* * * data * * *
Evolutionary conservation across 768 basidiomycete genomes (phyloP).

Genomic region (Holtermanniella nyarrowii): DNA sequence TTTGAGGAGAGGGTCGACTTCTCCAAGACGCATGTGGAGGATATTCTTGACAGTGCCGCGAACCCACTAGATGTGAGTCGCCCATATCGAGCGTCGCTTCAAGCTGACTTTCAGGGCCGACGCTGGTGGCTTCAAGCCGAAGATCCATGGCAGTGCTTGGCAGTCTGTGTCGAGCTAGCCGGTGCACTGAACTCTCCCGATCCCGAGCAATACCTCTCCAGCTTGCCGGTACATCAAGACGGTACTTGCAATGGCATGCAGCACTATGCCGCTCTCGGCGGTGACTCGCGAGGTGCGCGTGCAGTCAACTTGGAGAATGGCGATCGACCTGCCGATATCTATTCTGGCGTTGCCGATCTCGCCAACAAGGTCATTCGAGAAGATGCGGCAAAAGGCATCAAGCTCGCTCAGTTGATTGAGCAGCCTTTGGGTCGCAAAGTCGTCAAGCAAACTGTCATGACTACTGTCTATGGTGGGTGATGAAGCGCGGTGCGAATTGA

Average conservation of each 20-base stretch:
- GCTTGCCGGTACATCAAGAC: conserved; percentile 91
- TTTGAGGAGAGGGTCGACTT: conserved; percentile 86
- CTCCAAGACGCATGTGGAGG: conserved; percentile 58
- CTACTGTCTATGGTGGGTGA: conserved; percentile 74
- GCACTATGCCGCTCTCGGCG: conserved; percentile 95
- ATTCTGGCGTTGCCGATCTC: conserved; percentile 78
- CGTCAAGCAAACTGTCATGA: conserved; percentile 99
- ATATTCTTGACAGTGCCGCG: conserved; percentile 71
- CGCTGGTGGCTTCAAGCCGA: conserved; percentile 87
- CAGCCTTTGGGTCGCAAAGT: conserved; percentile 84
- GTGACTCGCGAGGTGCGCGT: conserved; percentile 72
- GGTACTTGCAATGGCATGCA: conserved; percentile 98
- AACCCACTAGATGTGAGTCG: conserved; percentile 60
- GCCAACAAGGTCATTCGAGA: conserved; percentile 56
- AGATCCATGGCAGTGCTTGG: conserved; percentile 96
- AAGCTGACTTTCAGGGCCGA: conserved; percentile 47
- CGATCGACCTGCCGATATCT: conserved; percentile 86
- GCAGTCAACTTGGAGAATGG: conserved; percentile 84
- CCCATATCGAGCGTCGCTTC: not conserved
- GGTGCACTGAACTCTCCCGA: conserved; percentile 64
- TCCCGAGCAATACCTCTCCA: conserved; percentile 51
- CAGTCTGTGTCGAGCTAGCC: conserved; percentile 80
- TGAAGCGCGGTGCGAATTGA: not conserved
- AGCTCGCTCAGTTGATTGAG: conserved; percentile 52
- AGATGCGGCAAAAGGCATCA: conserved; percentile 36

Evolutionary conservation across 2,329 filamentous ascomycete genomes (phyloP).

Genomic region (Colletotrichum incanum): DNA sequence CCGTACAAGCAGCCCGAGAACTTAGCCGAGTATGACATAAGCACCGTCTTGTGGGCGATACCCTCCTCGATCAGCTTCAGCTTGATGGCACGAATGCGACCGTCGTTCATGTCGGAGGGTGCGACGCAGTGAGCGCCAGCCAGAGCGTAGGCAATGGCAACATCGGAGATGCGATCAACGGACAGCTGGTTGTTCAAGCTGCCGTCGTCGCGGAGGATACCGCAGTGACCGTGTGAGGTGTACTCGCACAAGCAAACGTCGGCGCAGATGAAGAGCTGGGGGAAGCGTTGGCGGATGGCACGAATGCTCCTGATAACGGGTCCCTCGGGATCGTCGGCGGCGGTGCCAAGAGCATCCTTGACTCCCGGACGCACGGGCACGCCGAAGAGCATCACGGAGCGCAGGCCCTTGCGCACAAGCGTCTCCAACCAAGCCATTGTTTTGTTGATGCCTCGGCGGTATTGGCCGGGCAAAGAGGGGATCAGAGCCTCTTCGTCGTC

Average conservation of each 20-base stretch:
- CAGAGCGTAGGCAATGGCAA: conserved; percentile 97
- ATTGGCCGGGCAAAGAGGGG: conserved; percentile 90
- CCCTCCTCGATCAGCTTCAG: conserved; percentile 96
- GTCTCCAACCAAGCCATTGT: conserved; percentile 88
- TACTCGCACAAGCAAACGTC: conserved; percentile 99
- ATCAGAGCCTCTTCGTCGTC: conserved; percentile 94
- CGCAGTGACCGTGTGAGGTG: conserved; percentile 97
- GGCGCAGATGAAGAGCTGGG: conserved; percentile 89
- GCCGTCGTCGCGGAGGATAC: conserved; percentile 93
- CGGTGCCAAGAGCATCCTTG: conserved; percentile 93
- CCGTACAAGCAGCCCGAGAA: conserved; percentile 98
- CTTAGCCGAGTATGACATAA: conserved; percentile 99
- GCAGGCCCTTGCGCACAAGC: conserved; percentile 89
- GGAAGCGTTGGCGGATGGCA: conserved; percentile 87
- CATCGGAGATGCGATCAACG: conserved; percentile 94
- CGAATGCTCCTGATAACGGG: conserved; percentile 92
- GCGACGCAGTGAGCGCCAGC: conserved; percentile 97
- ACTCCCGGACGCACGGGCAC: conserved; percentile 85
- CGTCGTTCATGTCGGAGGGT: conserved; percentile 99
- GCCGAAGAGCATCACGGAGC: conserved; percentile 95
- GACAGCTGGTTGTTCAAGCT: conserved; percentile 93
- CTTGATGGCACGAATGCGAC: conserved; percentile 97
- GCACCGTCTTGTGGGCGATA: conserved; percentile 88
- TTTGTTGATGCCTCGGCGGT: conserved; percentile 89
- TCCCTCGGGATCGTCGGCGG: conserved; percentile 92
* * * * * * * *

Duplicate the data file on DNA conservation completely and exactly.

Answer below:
Evolutionary conservation across 768 basidiomycete genomes (phyloP).

Genomic region (Holtermanniella nyarrowii): DNA sequence TTTGAGGAGAGGGTCGACTTCTCCAAGACGCATGTGGAGGATATTCTTGACAGTGCCGCGAACCCACTAGATGTGAGTCGCCCATATCGAGCGTCGCTTCAAGCTGACTTTCAGGGCCGACGCTGGTGGCTTCAAGCCGAAGATCCATGGCAGTGCTTGGCAGTCTGTGTCGAGCTAGCCGGTGCACTGAACTCTCCCGATCCCGAGCAATACCTCTCCAGCTTGCCGGTACATCAAGACGGTACTTGCAATGGCATGCAGCACTATGCCGCTCTCGGCGGTGACTCGCGAGGTGCGCGTGCAGTCAACTTGGAGAATGGCGATCGACCTGCCGATATCTATTCTGGCGTTGCCGATCTCGCCAACAAGGTCATTCGAGAAGATGCGGCAAAAGGCATCAAGCTCGCTCAGTTGATTGAGCAGCCTTTGGGTCGCAAAGTCGTCAAGCAAACTGTCATGACTACTGTCTATGGTGGGTGATGAAGCGCGGTGCGAATTGA

Average conservation of each 20-base stretch:
- GCTTGCCGGTACATCAAGAC: conserved; percentile 91
- TTTGAGGAGAGGGTCGACTT: conserved; percentile 86
- CTCCAAGACGCATGTGGAGG: conserved; percentile 58
- CTACTGTCTATGGTGGGTGA: conserved; percentile 74
- GCACTATGCCGCTCTCGGCG: conserved; percentile 95
- ATTCTGGCGTTGCCGATCTC: conserved; percentile 78
- CGTCAAGCAAACTGTCATGA: conserved; percentile 99
- ATATTCTTGACAGTGCCGCG: conserved; percentile 71
- CGCTGGTGGCTTCAAGCCGA: conserved; percentile 87
- CAGCCTTTGGGTCGCAAAGT: conserved; percentile 84
- GTGACTCGCGAGGTGCGCGT: conserved; percentile 72
- GGTACTTGCAATGGCATGCA: conserved; percentile 98
- AACCCACTAGATGTGAGTCG: conserved; percentile 60
- GCCAACAAGGTCATTCGAGA: conserved; percentile 56
- AGATCCATGGCAGTGCTTGG: conserved; percentile 96
- AAGCTGACTTTCAGGGCCGA: conserved; percentile 47
- CGATCGACCTGCCGATATCT: conserved; percentile 86
- GCAGTCAACTTGGAGAATGG: conserved; percentile 84
- CCCATATCGAGCGTCGCTTC: not conserved
- GGTGCACTGAACTCTCCCGA: conserved; percentile 64
- TCCCGAGCAATACCTCTCCA: conserved; percentile 51
- CAGTCTGTGTCGAGCTAGCC: conserved; percentile 80
- TGAAGCGCGGTGCGAATTGA: not conserved
- AGCTCGCTCAGTTGATTGAG: conserved; percentile 52
- AGATGCGGCAAAAGGCATCA: conserved; percentile 36

Evolutionary conservation across 2,329 filamentous ascomycete genomes (phyloP).

Genomic region (Colletotrichum incanum): DNA sequence CCGTACAAGCAGCCCGAGAACTTAGCCGAGTATGACATAAGCACCGTCTTGTGGGCGATACCCTCCTCGATCAGCTTCAGCTTGATGGCACGAATGCGACCGTCGTTCATGTCGGAGGGTGCGACGCAGTGAGCGCCAGCCAGAGCGTAGGCAATGGCAACATCGGAGATGCGATCAACGGACAGCTGGTTGTTCAAGCTGCCGTCGTCGCGGAGGATACCGCAGTGACCGTGTGAGGTGTACTCGCACAAGCAAACGTCGGCGCAGATGAAGAGCTGGGGGAAGCGTTGGCGGATGGCACGAATGCTCCTGATAACGGGTCCCTCGGGATCGTCGGCGGCGGTGCCAAGAGCATCCTTGACTCCCGGACGCACGGGCACGCCGAAGAGCATCACGGAGCGCAGGCCCTTGCGCACAAGCGTCTCCAACCAAGCCATTGTTTTGTTGATGCCTCGGCGGTATTGGCCGGGCAAAGAGGGGATCAGAGCCTCTTCGTCGTC

Average conservation of each 20-base stretch:
- CAGAGCGTAGGCAATGGCAA: conserved; percentile 97
- ATTGGCCGGGCAAAGAGGGG: conserved; percentile 90
- CCCTCCTCGATCAGCTTCAG: conserved; percentile 96
- GTCTCCAACCAAGCCATTGT: conserved; percentile 88
- TACTCGCACAAGCAAACGTC: conserved; percentile 99
- ATCAGAGCCTCTTCGTCGTC: conserved; percentile 94
- CGCAGTGACCGTGTGAGGTG: conserved; percentile 97
- GGCGCAGATGAAGAGCTGGG: conserved; percentile 89
- GCCGTCGTCGCGGAGGATAC: conserved; percentile 93
- CGGTGCCAAGAGCATCCTTG: conserved; percentile 93
- CCGTACAAGCAGCCCGAGAA: conserved; percentile 98
- CTTAGCCGAGTATGACATAA: conserved; percentile 99
- GCAGGCCCTTGCGCACAAGC: conserved; percentile 89
- GGAAGCGTTGGCGGATGGCA: conserved; percentile 87
- CATCGGAGATGCGATCAACG: conserved; percentile 94
- CGAATGCTCCTGATAACGGG: conserved; percentile 92
- GCGACGCAGTGAGCGCCAGC: conserved; percentile 97
- ACTCCCGGACGCACGGGCAC: conserved; percentile 85
- CGTCGTTCATGTCGGAGGGT: conserved; percentile 99
- GCCGAAGAGCATCACGGAGC: conserved; percentile 95
- GACAGCTGGTTGTTCAAGCT: conserved; percentile 93
- CTTGATGGCACGAATGCGAC: conserved; percentile 97
- GCACCGTCTTGTGGGCGATA: conserved; percentile 88
- TTTGTTGATGCCTCGGCGGT: conserved; percentile 89
- TCCCTCGGGATCGTCGGCGG: conserved; percentile 92